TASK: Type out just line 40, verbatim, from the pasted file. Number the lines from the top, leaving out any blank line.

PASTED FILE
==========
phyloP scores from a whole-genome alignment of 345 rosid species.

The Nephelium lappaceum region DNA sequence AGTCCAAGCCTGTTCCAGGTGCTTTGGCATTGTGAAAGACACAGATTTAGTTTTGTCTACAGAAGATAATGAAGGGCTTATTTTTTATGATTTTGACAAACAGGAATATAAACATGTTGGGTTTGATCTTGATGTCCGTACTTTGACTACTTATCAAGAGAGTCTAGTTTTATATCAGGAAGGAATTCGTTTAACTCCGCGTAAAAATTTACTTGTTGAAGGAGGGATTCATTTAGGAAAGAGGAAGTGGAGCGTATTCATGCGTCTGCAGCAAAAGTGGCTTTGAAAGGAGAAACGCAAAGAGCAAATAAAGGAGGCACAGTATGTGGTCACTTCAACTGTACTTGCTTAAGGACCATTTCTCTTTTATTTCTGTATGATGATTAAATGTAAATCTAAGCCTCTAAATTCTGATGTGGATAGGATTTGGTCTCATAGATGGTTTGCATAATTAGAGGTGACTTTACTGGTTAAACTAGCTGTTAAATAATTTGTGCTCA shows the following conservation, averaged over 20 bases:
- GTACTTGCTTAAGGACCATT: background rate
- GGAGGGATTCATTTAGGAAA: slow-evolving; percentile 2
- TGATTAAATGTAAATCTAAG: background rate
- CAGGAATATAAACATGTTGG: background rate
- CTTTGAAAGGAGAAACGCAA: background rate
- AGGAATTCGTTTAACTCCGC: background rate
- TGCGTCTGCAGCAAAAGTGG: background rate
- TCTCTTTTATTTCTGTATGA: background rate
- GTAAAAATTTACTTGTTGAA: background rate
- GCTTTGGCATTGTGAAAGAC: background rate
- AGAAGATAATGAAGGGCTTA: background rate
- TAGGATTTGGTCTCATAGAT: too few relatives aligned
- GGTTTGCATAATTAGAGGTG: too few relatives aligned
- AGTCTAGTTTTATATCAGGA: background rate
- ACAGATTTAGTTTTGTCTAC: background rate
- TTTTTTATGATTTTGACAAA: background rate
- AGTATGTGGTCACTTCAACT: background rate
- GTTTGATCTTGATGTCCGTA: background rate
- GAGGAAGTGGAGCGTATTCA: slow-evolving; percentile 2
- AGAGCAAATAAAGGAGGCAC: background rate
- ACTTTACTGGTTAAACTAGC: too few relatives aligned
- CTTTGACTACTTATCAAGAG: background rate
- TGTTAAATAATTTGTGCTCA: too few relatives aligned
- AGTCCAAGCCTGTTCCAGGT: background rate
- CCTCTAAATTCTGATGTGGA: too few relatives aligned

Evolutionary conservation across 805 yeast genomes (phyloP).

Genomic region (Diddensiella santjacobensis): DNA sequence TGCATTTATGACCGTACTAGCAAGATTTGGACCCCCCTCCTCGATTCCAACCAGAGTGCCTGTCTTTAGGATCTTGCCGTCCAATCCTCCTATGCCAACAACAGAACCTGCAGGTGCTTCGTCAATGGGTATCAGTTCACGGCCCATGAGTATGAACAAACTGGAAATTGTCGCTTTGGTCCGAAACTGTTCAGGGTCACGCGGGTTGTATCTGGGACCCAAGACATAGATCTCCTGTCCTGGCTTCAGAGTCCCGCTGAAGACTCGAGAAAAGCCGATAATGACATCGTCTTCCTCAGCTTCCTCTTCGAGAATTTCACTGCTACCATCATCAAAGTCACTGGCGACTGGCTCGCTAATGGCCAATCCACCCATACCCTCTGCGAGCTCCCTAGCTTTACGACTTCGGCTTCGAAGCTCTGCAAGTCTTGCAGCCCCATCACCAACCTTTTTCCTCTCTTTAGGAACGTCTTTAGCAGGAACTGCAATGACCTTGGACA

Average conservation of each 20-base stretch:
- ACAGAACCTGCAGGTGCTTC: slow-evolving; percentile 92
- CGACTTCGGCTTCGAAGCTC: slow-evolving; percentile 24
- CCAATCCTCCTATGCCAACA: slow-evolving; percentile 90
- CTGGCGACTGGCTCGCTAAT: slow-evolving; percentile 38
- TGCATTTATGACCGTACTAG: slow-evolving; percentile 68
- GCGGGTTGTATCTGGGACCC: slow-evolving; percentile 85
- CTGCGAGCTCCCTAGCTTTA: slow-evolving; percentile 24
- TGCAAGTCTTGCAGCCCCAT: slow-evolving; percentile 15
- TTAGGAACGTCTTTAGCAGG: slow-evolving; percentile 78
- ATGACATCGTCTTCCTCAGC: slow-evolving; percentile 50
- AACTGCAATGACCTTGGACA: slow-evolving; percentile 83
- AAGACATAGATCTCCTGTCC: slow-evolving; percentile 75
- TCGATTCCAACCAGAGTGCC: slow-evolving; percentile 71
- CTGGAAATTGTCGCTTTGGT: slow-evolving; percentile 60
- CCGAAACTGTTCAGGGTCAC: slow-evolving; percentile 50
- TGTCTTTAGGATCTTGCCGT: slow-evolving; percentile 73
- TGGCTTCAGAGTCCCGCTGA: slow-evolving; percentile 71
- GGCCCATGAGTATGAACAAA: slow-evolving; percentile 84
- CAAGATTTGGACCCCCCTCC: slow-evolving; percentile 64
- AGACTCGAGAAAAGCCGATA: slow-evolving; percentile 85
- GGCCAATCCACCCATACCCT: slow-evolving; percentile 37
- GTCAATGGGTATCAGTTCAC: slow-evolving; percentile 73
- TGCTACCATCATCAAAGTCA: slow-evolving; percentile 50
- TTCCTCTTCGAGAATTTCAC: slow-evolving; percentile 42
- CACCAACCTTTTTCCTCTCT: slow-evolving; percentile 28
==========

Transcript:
- ATGACATCGTCTTCCTCAGC: slow-evolving; percentile 50